Database on citizens had to be taken down swiftly

Analysis: Government department dropped the ball in allowing information on ‘live’ people to go online in searchable form

The message displayed on the site after the civil registration details were removed last Friday.

The message displayed on the site after the civil registration details were removed last Friday.


In a matter of minutes last week The Irish Times was easily able to find (with their permission) all the following information about several colleagues and friends on a Government genealogy website: dates and places of birth, mothers’ maiden names, spouses’ names, marriage dates, places of marriage, spouses’ parents’ names.

Without exception all were surprised or disturbed to learn of the easy availability of such information – in particular mothers’ maiden names which are commonly used as a security question for banking and other purposes.

Even knowing the first names of someone’s children and rough ideas of their ages would have easily yielded information on minors also. This was a potential gold mine of information for people with more nefarious ambitions than researching their family tree.

Sketchy details were enough. If you didn’t know someone’s age the website allowed you to guess it by keying in a date range plus or minus several years.

You could work your way back from birth dates to guess when the person’s parents might have married.

A single search for an unusual surname with the births, marriages and deaths options selected could throw up several family links on a single page.

Almost certainly millions of records – taken directly from the General Register Office’s information on births, marriages and deaths – were contained on the website launched by former minister for heritage Jimmy Deenihan in March 2013.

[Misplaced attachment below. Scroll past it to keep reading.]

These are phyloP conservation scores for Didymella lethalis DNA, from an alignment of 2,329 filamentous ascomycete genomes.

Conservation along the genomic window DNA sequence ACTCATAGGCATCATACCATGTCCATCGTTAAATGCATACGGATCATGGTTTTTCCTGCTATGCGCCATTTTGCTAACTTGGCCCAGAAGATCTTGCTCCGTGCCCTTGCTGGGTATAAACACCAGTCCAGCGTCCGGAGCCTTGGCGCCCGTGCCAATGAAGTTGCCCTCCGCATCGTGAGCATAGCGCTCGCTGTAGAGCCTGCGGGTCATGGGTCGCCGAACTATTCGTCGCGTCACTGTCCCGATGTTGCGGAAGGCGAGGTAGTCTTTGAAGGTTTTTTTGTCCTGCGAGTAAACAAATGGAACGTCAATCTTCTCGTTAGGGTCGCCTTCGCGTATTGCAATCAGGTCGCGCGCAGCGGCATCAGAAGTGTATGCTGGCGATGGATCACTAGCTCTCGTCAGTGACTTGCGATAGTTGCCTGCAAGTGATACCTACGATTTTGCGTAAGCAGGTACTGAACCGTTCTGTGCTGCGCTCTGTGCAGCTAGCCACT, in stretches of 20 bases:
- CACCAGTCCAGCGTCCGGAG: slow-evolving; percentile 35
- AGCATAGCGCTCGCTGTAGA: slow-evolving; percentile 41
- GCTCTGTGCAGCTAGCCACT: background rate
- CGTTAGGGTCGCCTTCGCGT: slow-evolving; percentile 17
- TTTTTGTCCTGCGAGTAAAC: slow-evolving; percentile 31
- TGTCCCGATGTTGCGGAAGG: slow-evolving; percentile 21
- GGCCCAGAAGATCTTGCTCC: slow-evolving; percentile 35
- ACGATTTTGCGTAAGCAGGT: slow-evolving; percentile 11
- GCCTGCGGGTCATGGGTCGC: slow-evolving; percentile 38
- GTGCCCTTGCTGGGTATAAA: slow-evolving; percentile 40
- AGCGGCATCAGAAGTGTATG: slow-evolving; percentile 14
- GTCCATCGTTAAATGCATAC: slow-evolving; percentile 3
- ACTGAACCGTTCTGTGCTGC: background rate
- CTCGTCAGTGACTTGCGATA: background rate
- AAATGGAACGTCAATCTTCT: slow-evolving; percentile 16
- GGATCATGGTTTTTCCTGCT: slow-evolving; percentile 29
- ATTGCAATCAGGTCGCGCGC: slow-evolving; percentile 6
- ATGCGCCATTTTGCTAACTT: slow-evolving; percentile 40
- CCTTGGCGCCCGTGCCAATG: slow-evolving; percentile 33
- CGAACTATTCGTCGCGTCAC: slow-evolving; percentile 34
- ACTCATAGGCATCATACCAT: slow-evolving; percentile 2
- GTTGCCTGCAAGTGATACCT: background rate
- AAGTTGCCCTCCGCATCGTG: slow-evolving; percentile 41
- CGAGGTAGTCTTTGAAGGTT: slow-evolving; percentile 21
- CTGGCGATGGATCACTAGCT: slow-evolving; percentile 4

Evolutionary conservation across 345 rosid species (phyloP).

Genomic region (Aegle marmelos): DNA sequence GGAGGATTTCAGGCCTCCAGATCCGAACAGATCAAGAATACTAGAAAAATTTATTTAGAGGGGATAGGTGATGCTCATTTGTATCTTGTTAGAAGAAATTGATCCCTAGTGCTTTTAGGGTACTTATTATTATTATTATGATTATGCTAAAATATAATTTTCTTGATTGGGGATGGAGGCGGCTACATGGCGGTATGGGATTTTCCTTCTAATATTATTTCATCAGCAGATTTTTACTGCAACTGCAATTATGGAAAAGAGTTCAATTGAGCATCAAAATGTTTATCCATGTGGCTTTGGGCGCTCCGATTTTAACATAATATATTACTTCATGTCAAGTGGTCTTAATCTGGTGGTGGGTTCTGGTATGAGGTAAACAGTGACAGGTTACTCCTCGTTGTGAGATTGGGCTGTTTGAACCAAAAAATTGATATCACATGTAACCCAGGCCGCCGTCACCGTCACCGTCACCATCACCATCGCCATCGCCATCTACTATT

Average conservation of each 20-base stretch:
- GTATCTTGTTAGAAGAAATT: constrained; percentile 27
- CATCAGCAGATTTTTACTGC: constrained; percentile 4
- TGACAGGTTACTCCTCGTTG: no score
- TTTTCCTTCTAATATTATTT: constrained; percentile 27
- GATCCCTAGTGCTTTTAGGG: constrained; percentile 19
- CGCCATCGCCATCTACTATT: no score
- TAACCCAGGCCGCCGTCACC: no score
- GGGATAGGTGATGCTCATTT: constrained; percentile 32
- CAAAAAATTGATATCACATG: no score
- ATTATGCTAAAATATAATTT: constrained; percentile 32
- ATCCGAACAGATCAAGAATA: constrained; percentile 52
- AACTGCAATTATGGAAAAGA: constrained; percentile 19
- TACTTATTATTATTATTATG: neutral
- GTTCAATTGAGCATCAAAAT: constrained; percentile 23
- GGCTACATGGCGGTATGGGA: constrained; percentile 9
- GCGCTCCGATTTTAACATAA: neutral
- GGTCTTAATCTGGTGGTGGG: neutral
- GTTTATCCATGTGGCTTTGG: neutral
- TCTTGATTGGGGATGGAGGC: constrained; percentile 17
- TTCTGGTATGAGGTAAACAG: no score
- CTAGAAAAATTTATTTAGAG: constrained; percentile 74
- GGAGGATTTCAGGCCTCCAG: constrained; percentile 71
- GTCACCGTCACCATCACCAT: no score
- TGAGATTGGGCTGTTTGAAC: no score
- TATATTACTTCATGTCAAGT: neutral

There is no doubt about the enormous benefit to genealogists and other researchers of having certain information available online. Census details, such as the 1901 and 1911 censuses which have been put online in recent years, have proven very valuable for research purposes, including to this writer in researching background on a relative who fought in the first World War.

But personal data on living individuals enjoys protections that data about dead people does not – for very good reason.

If combined with other information that individuals or organisations might already hold or be aware of, the potential for the misuse of this database of registry office data online for other purposes was clear.

There was ready potential for anyone with malicious or fraudulent intent to use dates of birth, anniversary dates or mothers’ maiden names to attempt to hack into someone’s online banking, or worse.

A would-be employer could also easily use it to glean someone’s age or marital status – information they are no longer allowed to ask.

There was also, of course, the potential for it to be “scraped” or harvested by commercial or other interests.

While conducting some searches on the database, the user was asked to key in a random string of characters displayed on the screen to “prove” the search was being conducted by a human being. But this was no guarantee the data couldn’t be abused.

What hadn’t occurred to those who developed the site for the benefit of genealogists clearly raised instant alarm bells when it was drawn to the attention of the Data Protection Commissioner last Thursday. The database simply had to be taken down.

The commissioner ascribed it to cock-up rather than conspiracy. But the office said it highlighted the need for organisations, including Government departments, to think and plan carefully before they undertake any projects involving the use of people’s personal information.

People have a fundamental right to the protection of their personal data enshrined in European and Irish law. In this case a Government department dropped the ball and potentially exposed citizens to trouble and distress.